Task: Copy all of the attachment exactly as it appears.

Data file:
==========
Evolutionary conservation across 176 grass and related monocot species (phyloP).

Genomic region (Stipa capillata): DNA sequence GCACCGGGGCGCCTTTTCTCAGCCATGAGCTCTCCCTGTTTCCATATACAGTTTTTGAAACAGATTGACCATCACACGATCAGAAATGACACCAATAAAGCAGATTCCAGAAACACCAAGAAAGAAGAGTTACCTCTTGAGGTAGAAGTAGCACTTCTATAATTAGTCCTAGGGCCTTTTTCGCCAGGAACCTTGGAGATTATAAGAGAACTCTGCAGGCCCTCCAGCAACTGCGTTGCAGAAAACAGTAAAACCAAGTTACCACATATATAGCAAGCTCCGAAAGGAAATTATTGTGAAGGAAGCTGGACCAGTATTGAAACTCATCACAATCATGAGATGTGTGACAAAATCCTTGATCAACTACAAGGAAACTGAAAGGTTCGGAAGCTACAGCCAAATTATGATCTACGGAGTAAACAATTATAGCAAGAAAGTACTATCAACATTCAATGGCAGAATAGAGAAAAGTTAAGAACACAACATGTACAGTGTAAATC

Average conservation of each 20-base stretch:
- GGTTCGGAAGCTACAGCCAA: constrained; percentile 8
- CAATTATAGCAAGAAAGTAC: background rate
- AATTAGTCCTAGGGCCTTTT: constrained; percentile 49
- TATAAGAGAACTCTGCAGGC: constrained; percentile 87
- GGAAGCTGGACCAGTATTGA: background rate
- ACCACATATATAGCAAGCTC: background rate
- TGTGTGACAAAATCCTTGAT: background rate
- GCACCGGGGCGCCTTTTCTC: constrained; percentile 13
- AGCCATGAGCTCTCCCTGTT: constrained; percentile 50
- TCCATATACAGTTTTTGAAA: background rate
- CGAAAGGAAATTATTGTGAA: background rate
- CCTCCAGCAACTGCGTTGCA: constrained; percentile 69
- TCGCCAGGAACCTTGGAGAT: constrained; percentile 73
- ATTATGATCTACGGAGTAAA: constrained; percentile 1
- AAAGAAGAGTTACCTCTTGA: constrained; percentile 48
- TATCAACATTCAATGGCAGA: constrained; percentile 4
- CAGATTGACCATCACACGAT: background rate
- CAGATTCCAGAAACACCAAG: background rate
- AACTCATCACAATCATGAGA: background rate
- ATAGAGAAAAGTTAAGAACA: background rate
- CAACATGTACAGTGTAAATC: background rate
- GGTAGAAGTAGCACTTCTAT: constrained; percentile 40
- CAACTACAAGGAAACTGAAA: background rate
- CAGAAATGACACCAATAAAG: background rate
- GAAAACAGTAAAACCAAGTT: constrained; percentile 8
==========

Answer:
Evolutionary conservation across 176 grass and related monocot species (phyloP).

Genomic region (Stipa capillata): DNA sequence GCACCGGGGCGCCTTTTCTCAGCCATGAGCTCTCCCTGTTTCCATATACAGTTTTTGAAACAGATTGACCATCACACGATCAGAAATGACACCAATAAAGCAGATTCCAGAAACACCAAGAAAGAAGAGTTACCTCTTGAGGTAGAAGTAGCACTTCTATAATTAGTCCTAGGGCCTTTTTCGCCAGGAACCTTGGAGATTATAAGAGAACTCTGCAGGCCCTCCAGCAACTGCGTTGCAGAAAACAGTAAAACCAAGTTACCACATATATAGCAAGCTCCGAAAGGAAATTATTGTGAAGGAAGCTGGACCAGTATTGAAACTCATCACAATCATGAGATGTGTGACAAAATCCTTGATCAACTACAAGGAAACTGAAAGGTTCGGAAGCTACAGCCAAATTATGATCTACGGAGTAAACAATTATAGCAAGAAAGTACTATCAACATTCAATGGCAGAATAGAGAAAAGTTAAGAACACAACATGTACAGTGTAAATC

Average conservation of each 20-base stretch:
- GGTTCGGAAGCTACAGCCAA: constrained; percentile 8
- CAATTATAGCAAGAAAGTAC: background rate
- AATTAGTCCTAGGGCCTTTT: constrained; percentile 49
- TATAAGAGAACTCTGCAGGC: constrained; percentile 87
- GGAAGCTGGACCAGTATTGA: background rate
- ACCACATATATAGCAAGCTC: background rate
- TGTGTGACAAAATCCTTGAT: background rate
- GCACCGGGGCGCCTTTTCTC: constrained; percentile 13
- AGCCATGAGCTCTCCCTGTT: constrained; percentile 50
- TCCATATACAGTTTTTGAAA: background rate
- CGAAAGGAAATTATTGTGAA: background rate
- CCTCCAGCAACTGCGTTGCA: constrained; percentile 69
- TCGCCAGGAACCTTGGAGAT: constrained; percentile 73
- ATTATGATCTACGGAGTAAA: constrained; percentile 1
- AAAGAAGAGTTACCTCTTGA: constrained; percentile 48
- TATCAACATTCAATGGCAGA: constrained; percentile 4
- CAGATTGACCATCACACGAT: background rate
- CAGATTCCAGAAACACCAAG: background rate
- AACTCATCACAATCATGAGA: background rate
- ATAGAGAAAAGTTAAGAACA: background rate
- CAACATGTACAGTGTAAATC: background rate
- GGTAGAAGTAGCACTTCTAT: constrained; percentile 40
- CAACTACAAGGAAACTGAAA: background rate
- CAGAAATGACACCAATAAAG: background rate
- GAAAACAGTAAAACCAAGTT: constrained; percentile 8